1-2 while moving
You ask a great question that a lot of beginners don’t know. There’s 2 ways to throw that 1-2 while moving without sacrificing power:
First method: throw the jab as you step forward with your front foot, then step the back foot up, now with both feet planted you can pivot with the back foot HARD into the cross
Second method: step the front foot forward first, then throw the left jab as you step the back foot up, now with both feet planted you can pivot with the back foot HARD into the cross
The first method uses the STEP JAB. The second method uses the POWER JAB. You can read more about these jabs here: https://expertboxing.com/boxing-training/punching-techniques/114-5-types-of-jabs
Try them both and see which one works better for you.
Thanks, Johnny. This is going to take some practice.
Throwing the 1-2
I’ve never been told to throw a 1-2 combination the way you desrcribed it to Gordon. I have always stepped in with the jab and then thrown my cross without ever moving the back foot until after the combination is done. I’ve seen other coaches teach it that way. It seems much faster this way and it has always worked for me. It seems to me that, if you throw it in the way that you describe, there is a short pause between the jab and the execution of the cross. Waiting for the back foot to move up before throwing the cross seems to “interrupt” the combination. I have tried it, and it seems much less fluid than the way I have been doing it. Is my way technically flawed in some way? If so, I will adopt your method of throwing the 1-2 if my way is wrong.
@Greg – You ask a great question, and many boxers either don’t notice the difference or don’t care. Planting the right foot before the right hand is thrown ensures maximum power. If you slide in with the 1-2 then you will be able to cover ground and have a smoother transition. I believe Thomas Hearns prefers the sliding method. There is another way to move in and ensure maximum power. That is to move the front foot first, then throw the jab as the back foot slides up. Because the back foot moved up with the jab, it is ready to immediately throw the right hand right after. A good example of a pro throwing backfoot jabs is Mayweather. Many boxers like to test the ground with the front foot first and only when they feel safe, they slide the backfoot in with a jab.
Of course you could also skip all this and just carefully walk into range and throw a stationary 1-2.
i have a question, what is better to step out, and then step in to counter punch, or slip to the outside of the punch and counter, i’m guessing against swarmers that pressure you constantly it’s better to step back… but i really want your oppinion on this.. thanks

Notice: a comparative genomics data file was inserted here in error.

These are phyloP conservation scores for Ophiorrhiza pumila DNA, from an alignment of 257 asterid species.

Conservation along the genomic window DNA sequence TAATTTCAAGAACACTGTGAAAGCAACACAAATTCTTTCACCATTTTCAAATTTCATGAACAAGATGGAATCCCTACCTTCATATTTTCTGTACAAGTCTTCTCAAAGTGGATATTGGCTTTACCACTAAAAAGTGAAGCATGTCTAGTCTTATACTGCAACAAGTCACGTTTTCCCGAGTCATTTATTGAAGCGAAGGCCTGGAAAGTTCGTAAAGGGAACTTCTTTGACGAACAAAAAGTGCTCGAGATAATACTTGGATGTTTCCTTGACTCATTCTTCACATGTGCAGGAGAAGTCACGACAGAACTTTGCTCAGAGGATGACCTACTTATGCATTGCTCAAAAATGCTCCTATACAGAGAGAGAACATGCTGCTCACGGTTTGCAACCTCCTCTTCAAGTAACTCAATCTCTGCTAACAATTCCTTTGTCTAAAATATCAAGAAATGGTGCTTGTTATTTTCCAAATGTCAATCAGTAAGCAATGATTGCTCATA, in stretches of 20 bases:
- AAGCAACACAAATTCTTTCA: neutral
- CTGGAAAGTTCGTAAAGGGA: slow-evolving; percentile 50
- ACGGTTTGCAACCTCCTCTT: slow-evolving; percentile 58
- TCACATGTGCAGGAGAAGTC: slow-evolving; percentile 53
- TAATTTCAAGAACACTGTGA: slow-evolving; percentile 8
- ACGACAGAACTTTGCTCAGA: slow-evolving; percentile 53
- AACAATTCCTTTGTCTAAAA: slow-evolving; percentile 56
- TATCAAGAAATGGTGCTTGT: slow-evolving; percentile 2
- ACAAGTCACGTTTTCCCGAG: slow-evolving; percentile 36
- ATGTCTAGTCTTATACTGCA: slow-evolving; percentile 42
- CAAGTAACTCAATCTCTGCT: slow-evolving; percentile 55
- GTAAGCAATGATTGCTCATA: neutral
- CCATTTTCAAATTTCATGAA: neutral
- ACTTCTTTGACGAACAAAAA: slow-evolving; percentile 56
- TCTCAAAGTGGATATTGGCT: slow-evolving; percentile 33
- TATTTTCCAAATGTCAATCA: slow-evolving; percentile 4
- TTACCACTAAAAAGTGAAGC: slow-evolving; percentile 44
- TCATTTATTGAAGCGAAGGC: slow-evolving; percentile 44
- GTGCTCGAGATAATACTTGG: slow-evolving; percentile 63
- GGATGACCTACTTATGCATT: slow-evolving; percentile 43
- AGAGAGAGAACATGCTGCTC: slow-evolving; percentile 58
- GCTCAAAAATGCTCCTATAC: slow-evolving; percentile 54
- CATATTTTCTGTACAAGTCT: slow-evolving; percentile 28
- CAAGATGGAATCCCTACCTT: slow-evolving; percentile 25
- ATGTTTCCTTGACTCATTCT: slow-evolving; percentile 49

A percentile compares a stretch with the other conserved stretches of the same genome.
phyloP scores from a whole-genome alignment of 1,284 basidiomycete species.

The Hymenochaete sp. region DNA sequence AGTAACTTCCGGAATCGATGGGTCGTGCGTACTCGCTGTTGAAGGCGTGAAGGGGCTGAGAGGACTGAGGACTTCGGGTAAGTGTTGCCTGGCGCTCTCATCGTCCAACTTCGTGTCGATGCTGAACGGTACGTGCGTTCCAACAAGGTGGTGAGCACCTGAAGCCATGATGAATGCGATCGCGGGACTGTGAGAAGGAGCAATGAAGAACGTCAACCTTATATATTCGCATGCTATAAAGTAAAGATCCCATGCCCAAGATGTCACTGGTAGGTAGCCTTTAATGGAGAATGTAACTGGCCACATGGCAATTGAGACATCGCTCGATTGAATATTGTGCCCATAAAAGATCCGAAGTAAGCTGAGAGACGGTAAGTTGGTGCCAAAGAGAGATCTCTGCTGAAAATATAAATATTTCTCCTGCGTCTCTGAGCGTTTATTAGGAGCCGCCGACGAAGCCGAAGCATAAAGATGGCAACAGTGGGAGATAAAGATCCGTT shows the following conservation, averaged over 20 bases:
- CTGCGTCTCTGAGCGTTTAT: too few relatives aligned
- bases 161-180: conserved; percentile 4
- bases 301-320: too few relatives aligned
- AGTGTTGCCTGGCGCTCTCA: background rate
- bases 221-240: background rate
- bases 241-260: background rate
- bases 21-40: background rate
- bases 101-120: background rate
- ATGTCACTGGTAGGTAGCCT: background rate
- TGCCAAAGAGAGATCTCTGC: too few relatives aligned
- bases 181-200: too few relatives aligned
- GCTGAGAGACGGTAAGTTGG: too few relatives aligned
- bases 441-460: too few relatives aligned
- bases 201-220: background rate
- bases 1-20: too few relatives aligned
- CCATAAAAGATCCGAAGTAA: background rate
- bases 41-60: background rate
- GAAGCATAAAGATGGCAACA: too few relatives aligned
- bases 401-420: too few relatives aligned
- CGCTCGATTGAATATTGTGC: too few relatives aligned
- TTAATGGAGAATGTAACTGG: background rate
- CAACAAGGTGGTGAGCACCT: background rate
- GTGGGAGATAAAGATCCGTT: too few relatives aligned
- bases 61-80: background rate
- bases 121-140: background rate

@Lazar – this is really a question about style. What your style is and what you like to do. For me personally, I only like running if I feel like it frustrates and tires out my opponent. Otherwise, I don’t usually mind just slipping. I always use a little of both slipping and footwork, and I try to keep switching up the rhythm so he doesn’t know when to commit to his punch. For sure, counter punches usually work better when you take a step out. If I got faster hands on the inside, I don’t mind trading flurries and bunches of punches on the inside.
ok, thanks… i have one more question for you, and i hope for a detailed answer, how to be a very effective counter puncher?? How to get into position for counter punching, is it better to counter to the body, or head…. thanks for your time.
i forgot to tell you, i’m a southpaw.
Lazar – I have guides coming out for that! But for the meanwhile, I’ll explain it easy like this:
The best way to counter punch is not to wait for the punch but to force the punch. In other words, if you want to counter his right hand, don’t wait for his right hand, but force him to throw the right hand. How you force him to do that will be explained in the guide!
brilliant stuff dude! well explained the penny really drops! anymore info on footwork will b truley welcomed!
@dan williams – more awesome footwork stuff to come. I have to record so much footage but it’s coming, I promise!
exellent! cant wait for the videos! theyre really informative! keep up the good wrk man! this site really helps to make certin aspects of boxing much more clear and concise! v.kind of u to share your information.